• How to Change Your Mind by Michael Pollan
  • Mudras for Healing and transformation by Joseph & Lilian Le Page
  • Cutting for Stone by Abraham Verghese
  • The Chemistry of Joy by Henry Emmons and Rachel Kranz
  • The Happiness Trap by Russ Harris and Steven C Hayes
  • The Vital Psoas Muscle by Jo Ann Staugaard-Jones
  • Counseling Today – website of the American Counseling Association


  • HEAL – a documentary about healing and belief
  • Ride the Wave – a documentary about Scott Chesney and surfing

Apps recommended by participants in the training:

The Language of Cueing

I love language, always have. Since the days of high school when we were given essays to write in English class, I have enjoyed putting together words. I like the word play of alliteration and rhymes. And words to songs can be conjured up at a moment’s notice just for the fun of it or as a way of using the lyrics as response to something said in a conversation.

What most impressed me about the Koshas was the understanding that they can be used as a guide for cueing, particularly during restorative yoga. My role in guiding yogis during restorative practice is to assist them with finding deep relaxation. Part of this comes from the atmosphere I set in the room (gentle lighting, warm temperature, safe and pleasant surroundings), part of it comes from how I guide the setup (both the words used to explain how to arrange props and my assisting each person with the best placement of props for them), and part of it comes from how I use language to guide each person in finding their release. Cueing is all about the use of language.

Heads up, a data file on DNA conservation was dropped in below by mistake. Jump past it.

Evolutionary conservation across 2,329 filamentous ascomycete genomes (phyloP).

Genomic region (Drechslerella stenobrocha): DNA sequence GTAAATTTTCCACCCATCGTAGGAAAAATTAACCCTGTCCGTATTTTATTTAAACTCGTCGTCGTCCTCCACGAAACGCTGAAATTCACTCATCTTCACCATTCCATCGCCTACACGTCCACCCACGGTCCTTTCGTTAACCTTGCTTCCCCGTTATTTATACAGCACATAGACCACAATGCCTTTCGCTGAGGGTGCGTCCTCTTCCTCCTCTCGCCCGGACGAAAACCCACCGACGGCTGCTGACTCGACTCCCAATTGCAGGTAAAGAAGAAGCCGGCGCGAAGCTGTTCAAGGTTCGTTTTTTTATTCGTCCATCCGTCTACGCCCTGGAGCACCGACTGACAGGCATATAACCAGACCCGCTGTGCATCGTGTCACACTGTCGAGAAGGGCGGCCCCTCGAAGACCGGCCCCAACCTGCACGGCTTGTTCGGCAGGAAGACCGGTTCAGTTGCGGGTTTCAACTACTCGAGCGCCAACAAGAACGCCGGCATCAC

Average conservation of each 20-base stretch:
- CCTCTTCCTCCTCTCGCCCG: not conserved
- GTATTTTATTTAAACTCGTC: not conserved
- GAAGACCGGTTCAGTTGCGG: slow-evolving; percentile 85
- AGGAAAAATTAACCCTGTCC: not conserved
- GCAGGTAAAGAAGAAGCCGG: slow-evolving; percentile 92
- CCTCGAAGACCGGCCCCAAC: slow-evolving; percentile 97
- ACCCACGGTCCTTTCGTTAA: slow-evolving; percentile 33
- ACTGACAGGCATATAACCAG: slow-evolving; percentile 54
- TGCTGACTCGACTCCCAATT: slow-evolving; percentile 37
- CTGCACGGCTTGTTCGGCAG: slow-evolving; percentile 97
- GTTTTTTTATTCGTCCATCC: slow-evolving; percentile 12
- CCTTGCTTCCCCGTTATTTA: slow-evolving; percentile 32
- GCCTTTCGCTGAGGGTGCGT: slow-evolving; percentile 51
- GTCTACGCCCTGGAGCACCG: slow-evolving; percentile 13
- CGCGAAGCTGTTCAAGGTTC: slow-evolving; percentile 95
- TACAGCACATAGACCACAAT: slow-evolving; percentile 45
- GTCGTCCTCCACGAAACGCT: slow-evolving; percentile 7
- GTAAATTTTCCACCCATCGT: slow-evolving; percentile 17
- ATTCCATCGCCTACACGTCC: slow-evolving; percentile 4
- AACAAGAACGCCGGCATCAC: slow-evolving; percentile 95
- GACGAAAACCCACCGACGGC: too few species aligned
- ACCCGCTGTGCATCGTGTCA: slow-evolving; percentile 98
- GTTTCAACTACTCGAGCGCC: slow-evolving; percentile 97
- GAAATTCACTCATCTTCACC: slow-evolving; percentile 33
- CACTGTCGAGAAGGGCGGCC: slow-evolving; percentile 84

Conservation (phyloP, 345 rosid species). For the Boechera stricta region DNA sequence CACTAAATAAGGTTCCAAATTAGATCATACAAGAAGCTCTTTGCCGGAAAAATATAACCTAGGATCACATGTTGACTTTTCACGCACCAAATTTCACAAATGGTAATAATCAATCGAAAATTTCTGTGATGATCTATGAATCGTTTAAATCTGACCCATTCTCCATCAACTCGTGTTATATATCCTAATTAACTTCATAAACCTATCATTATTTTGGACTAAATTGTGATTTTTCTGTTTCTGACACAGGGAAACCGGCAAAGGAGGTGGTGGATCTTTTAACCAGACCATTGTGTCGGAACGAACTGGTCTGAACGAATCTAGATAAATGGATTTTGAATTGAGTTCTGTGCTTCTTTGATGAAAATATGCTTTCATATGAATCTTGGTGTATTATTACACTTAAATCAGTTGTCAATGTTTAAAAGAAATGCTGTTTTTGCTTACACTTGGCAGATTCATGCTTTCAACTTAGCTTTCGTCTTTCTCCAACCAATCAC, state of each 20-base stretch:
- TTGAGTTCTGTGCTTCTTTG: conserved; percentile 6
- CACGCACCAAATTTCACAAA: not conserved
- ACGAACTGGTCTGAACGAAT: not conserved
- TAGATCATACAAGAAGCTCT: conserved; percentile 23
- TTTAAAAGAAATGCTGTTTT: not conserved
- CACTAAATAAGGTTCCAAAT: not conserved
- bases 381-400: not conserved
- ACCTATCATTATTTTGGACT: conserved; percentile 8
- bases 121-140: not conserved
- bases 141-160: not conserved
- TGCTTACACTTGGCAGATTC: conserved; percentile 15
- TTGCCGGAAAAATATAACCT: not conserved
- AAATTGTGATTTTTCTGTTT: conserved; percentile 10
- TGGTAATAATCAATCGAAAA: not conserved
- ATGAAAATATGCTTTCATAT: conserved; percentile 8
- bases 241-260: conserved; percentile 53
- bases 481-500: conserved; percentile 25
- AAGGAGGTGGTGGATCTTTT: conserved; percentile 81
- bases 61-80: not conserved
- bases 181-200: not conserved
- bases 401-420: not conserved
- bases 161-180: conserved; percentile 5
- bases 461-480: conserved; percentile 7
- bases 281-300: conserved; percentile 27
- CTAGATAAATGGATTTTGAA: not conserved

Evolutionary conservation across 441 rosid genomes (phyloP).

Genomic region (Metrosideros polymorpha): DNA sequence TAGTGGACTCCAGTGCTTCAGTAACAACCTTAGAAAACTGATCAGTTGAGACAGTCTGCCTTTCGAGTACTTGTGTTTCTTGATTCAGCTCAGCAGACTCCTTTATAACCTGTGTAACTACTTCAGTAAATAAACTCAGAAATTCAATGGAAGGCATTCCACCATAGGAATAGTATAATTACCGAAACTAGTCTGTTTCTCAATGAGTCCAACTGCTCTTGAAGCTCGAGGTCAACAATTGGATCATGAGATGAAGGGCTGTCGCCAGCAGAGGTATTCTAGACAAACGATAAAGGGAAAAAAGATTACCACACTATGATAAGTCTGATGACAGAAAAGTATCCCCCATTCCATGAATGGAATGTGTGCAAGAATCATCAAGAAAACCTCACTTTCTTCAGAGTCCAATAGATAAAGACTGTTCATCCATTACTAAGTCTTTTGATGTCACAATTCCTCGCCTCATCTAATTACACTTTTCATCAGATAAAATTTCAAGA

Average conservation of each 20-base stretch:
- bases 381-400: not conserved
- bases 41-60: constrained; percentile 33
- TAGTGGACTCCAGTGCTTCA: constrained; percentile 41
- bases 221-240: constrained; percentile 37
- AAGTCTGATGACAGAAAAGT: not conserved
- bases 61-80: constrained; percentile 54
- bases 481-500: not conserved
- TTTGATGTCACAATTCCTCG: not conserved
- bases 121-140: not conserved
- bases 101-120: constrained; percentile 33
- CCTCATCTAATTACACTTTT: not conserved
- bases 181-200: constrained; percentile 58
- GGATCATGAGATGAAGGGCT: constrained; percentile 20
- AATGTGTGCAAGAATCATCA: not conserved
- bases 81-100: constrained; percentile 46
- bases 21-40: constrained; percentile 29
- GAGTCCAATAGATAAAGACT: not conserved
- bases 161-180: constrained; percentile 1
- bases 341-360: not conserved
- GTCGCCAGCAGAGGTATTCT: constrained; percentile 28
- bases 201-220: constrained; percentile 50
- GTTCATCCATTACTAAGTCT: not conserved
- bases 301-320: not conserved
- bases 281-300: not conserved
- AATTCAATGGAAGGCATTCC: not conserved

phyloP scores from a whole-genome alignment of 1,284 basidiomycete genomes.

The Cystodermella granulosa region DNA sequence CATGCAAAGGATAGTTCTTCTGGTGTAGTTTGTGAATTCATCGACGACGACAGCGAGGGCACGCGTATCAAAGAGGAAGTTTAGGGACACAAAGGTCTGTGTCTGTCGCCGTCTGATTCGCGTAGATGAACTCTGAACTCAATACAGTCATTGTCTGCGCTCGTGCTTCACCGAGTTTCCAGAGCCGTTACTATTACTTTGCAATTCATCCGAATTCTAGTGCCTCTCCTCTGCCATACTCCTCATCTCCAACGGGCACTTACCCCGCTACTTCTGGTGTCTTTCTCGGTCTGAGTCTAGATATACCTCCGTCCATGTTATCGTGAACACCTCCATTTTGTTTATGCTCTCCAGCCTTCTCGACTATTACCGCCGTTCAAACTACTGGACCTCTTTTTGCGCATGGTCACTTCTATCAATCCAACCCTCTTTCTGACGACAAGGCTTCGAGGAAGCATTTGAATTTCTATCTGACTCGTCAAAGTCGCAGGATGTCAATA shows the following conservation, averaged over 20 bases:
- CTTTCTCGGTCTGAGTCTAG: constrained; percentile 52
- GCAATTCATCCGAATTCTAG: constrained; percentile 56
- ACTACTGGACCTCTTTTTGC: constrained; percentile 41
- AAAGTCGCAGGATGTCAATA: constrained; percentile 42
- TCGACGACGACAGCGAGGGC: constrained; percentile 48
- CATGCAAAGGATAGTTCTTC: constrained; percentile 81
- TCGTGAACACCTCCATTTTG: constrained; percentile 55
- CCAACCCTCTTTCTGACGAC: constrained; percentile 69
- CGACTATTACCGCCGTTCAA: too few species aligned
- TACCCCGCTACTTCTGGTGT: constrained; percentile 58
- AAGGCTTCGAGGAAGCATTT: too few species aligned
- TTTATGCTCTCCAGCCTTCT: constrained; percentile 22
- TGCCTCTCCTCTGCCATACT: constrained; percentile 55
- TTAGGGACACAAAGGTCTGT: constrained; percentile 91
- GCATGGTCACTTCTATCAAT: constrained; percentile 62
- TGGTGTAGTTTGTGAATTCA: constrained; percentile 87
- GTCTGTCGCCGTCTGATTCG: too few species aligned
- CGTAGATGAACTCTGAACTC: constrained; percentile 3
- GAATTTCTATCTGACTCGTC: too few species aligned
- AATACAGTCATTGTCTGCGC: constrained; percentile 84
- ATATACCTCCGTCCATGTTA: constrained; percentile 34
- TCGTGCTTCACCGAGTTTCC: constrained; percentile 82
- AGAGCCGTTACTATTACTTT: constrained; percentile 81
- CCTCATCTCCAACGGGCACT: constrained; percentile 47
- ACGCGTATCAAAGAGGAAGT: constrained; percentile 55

Through my own experience taking restorative classes, I know that language can be a powerful guide to a deeper experience. The Koshas: 5 Layers of Being in Yoga International online offers an exploration for experiencing each of the Koshas. I copied and pasted the exploration into a document which can be read here and will record it so that I may experience the practice as a student.

I have taken numerous trainings with Jillian Pransky and in two of the manuals that she provides for students there are examples of cueing through the Koshas. Keep in mind these are meant as examples of the type of language that could be used for each Kosha.

Annamaya Kosha – the focus is on structural/physical alignment
Let your chest be supported by the bolster.